We cannot replicate those findings. There are some studies in countries such as some African states that do not have abortion services or de facto abortion services in a nearby state. The studies are not highly academic because they cannot be. They have to be based on observational or empirical work rather than testing a hypothesis. However, such studies in those countries indicate that suicide occurs because of an absence of the option of abortion. However, we are in the unique situation that we cannot test any such study in Ireland. That is why colleges in the UK such as the Royal College of Psychiatrists, with which we have a very close relationship, tried to answer the question that kept being brought up in Ireland of whether there are adverse mental health outcomes from abortion. Although Ireland was not specifically mentioned, the colleges repeatedly made the point that the question cannot be answered for any country that does not have abortion services. They were very clear about that and it was very helpful of them to do that study because it has informed the debate here. That is why I was somewhat surprised when Deputy Fitzpatrick said abortion has adverse effects on women's mental health. Did Deputy Murphy ask another question?

No, that is fine. It was regarding suicide rates.

Professor Veronica O'Keane

Another member also asked about that and I forgot to answer. Margaret Oates was the tsar of perinatal psychiatry services in the UK in 2002. At that time, suicide was the leading cause of maternal mortality there. As Deputy Murphy rightly said, that was due to post-partum psychosis, which is a very malignant disorder.

It occurs in the few days following the birth of a baby. It occurs in one in 200 live births. The woman becomes very psychotic very quickly. It is considered to be a psychiatric emergency. Unfortunately, some women do not present and they kill themselves. Sometimes they kill their babies as well, very unfortunately. There was a year when maternal mortality from psychosis was the leading cause of maternal death but, to the best of my knowledge, in more recent years it has been cardiac disease that has been the leading cause of maternal death. Psychiatry and suicide is up there among the top three. It is second or third, but not the leading cause, to the best of my knowledge.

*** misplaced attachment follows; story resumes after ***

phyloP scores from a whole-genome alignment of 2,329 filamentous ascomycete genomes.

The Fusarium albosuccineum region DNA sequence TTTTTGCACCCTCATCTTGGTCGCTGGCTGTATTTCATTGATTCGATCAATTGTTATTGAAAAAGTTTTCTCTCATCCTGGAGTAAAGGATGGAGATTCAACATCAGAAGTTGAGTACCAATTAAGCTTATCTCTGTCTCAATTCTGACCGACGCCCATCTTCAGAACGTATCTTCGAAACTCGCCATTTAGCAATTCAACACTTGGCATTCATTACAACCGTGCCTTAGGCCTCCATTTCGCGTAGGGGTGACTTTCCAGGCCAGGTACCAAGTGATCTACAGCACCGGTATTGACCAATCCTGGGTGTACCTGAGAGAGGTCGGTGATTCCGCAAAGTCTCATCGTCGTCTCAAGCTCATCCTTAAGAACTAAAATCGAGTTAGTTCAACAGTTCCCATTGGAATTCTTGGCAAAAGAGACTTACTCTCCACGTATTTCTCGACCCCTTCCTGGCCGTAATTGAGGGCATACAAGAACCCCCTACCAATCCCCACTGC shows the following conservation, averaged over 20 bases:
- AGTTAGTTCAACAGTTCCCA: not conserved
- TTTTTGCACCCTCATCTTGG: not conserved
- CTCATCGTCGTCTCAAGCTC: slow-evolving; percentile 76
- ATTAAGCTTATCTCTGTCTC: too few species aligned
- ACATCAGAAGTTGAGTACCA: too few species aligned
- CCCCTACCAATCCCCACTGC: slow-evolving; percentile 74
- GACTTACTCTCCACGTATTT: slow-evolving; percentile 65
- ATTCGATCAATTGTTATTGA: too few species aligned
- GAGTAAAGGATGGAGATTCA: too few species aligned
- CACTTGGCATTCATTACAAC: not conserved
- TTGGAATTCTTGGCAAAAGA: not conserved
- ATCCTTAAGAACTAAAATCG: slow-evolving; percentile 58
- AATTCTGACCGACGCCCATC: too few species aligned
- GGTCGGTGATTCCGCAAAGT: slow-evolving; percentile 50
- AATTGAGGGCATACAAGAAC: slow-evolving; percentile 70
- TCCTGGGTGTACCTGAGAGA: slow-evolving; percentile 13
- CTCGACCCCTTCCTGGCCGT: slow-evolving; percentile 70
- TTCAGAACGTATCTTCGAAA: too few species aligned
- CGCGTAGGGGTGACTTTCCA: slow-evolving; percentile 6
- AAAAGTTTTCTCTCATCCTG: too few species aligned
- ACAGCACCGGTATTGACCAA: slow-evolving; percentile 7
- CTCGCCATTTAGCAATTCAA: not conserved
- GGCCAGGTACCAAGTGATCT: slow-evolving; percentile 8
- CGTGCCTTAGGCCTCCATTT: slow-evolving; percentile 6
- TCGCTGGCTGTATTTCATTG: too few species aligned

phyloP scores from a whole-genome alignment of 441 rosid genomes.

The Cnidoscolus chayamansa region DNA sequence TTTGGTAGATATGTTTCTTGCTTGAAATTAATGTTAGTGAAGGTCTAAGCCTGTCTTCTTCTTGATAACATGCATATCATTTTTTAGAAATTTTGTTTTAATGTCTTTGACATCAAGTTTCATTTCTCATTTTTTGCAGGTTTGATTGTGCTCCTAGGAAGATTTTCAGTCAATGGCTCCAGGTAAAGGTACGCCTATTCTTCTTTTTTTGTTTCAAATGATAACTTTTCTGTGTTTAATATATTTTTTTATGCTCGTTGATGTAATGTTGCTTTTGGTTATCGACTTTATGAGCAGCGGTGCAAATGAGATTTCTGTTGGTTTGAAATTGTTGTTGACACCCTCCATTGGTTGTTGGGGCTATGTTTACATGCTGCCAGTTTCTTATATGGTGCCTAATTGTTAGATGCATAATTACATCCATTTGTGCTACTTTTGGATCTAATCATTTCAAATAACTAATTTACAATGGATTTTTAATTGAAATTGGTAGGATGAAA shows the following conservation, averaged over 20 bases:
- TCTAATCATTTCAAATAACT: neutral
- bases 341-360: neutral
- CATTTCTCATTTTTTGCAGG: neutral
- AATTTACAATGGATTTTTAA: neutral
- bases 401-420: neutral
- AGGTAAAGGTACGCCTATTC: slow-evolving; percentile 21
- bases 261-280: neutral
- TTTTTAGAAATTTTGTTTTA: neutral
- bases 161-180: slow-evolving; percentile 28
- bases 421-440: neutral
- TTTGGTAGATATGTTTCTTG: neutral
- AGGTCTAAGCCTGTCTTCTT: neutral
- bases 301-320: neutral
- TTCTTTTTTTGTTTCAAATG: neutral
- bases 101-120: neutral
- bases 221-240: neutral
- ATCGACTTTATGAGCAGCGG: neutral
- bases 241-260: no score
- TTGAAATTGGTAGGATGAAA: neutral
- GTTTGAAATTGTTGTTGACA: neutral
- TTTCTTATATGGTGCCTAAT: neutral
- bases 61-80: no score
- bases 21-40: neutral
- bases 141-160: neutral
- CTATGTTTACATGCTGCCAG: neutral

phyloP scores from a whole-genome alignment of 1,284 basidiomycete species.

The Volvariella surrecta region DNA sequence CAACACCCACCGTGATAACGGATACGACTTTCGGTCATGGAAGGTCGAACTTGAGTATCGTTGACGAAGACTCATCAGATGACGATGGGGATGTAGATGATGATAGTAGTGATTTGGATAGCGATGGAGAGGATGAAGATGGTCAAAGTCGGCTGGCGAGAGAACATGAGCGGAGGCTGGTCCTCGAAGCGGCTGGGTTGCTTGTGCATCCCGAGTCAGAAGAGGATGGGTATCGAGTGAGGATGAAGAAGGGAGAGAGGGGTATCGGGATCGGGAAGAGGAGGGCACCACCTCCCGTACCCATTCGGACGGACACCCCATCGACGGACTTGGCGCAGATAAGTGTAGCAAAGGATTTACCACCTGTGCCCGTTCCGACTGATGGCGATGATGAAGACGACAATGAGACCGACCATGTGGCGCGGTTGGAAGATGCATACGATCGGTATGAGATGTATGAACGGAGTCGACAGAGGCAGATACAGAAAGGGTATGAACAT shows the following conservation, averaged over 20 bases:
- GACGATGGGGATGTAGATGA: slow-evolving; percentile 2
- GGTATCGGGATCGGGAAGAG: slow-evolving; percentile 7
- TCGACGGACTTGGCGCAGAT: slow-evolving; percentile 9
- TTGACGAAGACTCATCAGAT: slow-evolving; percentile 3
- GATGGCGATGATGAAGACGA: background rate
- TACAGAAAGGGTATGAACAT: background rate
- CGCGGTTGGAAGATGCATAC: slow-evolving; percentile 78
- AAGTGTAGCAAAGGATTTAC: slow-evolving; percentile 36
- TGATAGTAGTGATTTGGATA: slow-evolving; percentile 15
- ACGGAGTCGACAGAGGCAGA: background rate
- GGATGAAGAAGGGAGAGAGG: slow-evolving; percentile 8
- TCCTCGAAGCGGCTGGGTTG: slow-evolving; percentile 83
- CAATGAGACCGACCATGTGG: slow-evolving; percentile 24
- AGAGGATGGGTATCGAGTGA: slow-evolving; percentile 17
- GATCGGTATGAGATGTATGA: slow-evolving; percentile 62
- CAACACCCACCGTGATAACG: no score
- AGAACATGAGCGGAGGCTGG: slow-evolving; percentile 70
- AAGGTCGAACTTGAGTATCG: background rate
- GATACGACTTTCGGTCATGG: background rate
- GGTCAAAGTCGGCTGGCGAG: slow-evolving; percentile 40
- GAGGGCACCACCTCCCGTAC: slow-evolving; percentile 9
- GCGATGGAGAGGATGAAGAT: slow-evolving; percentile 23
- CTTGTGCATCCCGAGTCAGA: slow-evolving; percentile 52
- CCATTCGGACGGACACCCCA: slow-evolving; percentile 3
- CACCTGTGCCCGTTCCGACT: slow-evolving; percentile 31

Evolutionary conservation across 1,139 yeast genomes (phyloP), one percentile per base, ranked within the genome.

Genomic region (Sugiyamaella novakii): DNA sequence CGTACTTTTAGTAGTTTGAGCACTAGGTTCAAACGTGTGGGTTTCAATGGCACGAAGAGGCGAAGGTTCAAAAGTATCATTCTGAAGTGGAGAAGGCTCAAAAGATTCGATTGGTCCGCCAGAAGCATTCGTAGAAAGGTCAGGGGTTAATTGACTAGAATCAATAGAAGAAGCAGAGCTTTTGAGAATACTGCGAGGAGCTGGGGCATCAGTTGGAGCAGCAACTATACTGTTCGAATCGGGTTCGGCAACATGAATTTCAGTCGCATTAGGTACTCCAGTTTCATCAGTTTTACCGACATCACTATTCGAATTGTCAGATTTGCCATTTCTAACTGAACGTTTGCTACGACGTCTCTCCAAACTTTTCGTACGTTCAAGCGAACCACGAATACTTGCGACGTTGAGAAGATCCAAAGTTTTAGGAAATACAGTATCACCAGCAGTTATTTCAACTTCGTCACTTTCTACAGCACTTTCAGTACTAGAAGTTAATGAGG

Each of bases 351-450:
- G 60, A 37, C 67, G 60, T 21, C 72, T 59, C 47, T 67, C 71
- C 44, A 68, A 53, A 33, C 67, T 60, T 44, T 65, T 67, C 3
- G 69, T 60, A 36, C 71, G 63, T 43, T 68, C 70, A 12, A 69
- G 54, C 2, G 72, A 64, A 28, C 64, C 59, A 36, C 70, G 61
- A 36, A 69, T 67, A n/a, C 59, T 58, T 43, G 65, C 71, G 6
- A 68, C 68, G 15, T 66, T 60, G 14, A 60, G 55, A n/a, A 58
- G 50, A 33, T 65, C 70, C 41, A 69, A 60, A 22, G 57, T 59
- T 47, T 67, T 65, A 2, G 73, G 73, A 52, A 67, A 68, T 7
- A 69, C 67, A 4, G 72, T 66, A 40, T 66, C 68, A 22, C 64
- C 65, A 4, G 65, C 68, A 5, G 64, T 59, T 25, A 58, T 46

I call Deputy Durkan, who has six minutes altogether.

I thank Professor O'Keane for her very interesting submission. I want to ask about studies. In the case of the determination of an unwanted pregnancy or a crisis pregnancy, is there a difference between the two? I ask Professor O'Keane to comment on this. In relation to women who have had to avail of abortion outside the State, what studies have been done on the particular psychological effects of the abortion afterwards? What extent of counselling is available? Is counselling available? I know I have asked this question of other people who have come before the committee. What does the abortion service in the UK normally provide to its own citizens? Does it provide counselling? Does it provide support or advice? To what extent is that advice and support available to Irish women who have to go to the UK for an intervention in pregnancy?

Does Deputy Durkan want to let Professor O'Keane answer answer that much, as there is quite a bit in it.

Professor Veronica O'Keane

A crisis pregnancy is an unplanned pregnancy, as such. A crisis pregnancy can evolve into a wanted pregnancy, where a pregnancy was not timed correctly but it is ultimately wanted, but it can develop into an unwanted pregnancy, where the woman does not want to be pregnant - it was not planned, it was a crisis and it progressed to being unwanted. That would differ from a crisis pregnancy, which is a more ambivalent state. As I said, crisis pregnancies can go on to become wanted pregnancies, and that is not an issue as obviously we do not have a problem. Is that okay?

Professor Veronica O'Keane

The Deputy's second question was about what counselling services were available. Irish women, when they go for abortions, are given what is called counselling beforehand, and really, that is a process of informed consent that is common to all medical procedures that are undertaken. If I start people on medication I would obviously tell them what it is, how it works, what the side-effects would be and what the consequences would be if, for example, they were to get pregnant. An abortion is like any other medical procedure. We have to talk about the consequences of having it and the possible risks involved. Counselling at a more in-depth emotional level is not always, in practice, something that is done. It will be done, obviously, if there is a need for it. Irish women who go across to the UK leave within 24 hours of having had the procedure, and they are usually quite unwell, or at least in a very delicate position and situation, and they are in pain. I guess they do not get counselling before they leave the UK and they do not go back there for counselling.